• thank you for responding, the only reason i may have to have the tube is im unable to gain or mentain weight. Ive tried all the products the dietition has available but im not able to tolorate any of them except for Vital 1.5kcal but im finding it harder and harder to take without wretching. Im seven years post op and have found food a problem from day one, i hope someone can help you with your questions and i wish you all the best for the future.

  • Hi Margaret, I hope all went well with your dietician appointment and they'll provide you with the treatment that's best for you. Take care.


  • Thank you Xene, much to my surprise i had put 3.5lb on!....she is allowing me to carry on myself untill next months appointment when it will be assesed again. Take care.

  • Hi Xene,

    I don't think you have an option it needs to be fitted, I have had a feed pipe since last November and if it had not been fitted I would have carried on losing weight at a very quick rate.

    Needless to say it has bottomed out and my weight is on the up as I have gained over 5kgs in 3 months and I feel much better in myself.

    Just make sure you keep the wounds open as I got myself a little infection by covering the food pipe with a dressing ( Bad move) I would also suggest as an extra precaution you salt solution wash the stitches on a daily basis if possible.

    Quality of life, yours has probably changed already and it is about how you adapt to the feed pipe mine goes on late in the evening and I feed overnight while I am asleep so that I can have the day free of tubes which does give you a bit of a boost.

    When I started on the feed I was sweating like a dog every night having to change my pj's or t-shirt that I had on and also the duvet was soaked so had to be turned so I could get back to sleep. They started me on 93ml per hour and as I say this was too much so reduced to 83ml and it worked a treat it takes an hour longer to feed but well worth it.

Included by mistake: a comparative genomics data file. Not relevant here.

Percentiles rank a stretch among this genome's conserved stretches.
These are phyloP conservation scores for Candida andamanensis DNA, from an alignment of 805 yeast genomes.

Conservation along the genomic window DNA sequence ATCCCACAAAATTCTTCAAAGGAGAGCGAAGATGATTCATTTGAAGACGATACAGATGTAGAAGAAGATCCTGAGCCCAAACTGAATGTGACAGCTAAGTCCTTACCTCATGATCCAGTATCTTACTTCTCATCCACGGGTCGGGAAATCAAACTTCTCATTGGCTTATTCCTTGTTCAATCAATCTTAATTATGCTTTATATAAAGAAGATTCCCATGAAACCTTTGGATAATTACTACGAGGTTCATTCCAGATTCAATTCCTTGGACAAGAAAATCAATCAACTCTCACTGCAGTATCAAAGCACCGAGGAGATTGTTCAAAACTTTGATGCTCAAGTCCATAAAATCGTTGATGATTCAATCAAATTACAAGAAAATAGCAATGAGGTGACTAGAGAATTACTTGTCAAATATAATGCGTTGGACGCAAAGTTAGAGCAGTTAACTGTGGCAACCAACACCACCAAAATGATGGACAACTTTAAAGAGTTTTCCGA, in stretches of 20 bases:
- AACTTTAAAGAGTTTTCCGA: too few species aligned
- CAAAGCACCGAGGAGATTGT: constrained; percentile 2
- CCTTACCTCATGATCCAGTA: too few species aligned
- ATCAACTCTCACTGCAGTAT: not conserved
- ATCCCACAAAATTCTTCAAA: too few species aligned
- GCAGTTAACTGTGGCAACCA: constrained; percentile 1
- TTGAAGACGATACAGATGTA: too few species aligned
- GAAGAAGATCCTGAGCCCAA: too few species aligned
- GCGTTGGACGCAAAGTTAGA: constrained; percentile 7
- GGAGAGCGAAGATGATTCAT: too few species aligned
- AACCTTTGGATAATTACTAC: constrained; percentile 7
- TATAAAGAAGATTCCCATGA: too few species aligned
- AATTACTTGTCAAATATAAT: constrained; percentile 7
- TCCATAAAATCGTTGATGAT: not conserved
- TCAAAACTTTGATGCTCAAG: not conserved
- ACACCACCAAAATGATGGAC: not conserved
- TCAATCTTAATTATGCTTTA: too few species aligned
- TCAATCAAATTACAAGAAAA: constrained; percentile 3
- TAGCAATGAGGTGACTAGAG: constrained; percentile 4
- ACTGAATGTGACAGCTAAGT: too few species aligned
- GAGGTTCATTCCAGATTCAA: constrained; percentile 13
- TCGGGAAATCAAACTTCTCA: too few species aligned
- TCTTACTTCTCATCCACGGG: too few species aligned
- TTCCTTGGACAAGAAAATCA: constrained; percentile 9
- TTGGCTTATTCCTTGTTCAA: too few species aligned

You will probably only have 4 hours a day of the feed but if they want you to have 2000 cals that is probably your limit but those 4 hours are just pure freedom so make the most of it.


  • Hi Tam, thank you for your response, it contained the information that I was searching for. I presume the dietician will go into full details about it if I decide to agree to having it fitted! I was presuming that they'd fit the tube and then I'd be injecting the feed into the tube via some sort of large syringe! Not that it would matter if I did. I probably think like this as 30 years ago when I temporarily had a nasal gastric tube fitted in hospital after a major op the nurse came along with a funnel type thing and poured the whole feed directly into my stomach in a few minutes!

    I will certainly take on board all you have said, I guess it's just all the possible risks that may or may not come with the tube that scare me! If I didn't have a choice it would be easy! I'll keep a close eye on my weight and maybe when I can't maintain it I'll get it done. I've been at risk of aspiration for the past 30 years although no one bothered to tell me and apparently there's still a risk of it with the tube!

    Best wishes


  • Hi Xene,

    Things have progressed since those funnel days.lol Check out abbott.co.uk and go to adult and look at jevity this is one of the many products they do and also look at free go which will show you the pump that drives the feed into the tube while you are asleep. There is also a stand that comes with it but I suppose hard to explain in words without anything visual.

    If you call 01628 644398 and ask if you can have some literature on their jeju and associated products or ask if it would be possible for an Abbott nurse to visit you and explain in more detail.


  • Hi Tam, Many thanks for your further information. I tell you I'm living in the Dark Ages lol. I found the website very informative but I guess I'll get whatever the NHS provides me with!

    At least now I'm better informed and as it's a lifelong decision along with another one I have to make I don't think I'll be rushing into anything right now! Thank you for all your help and I wish you well.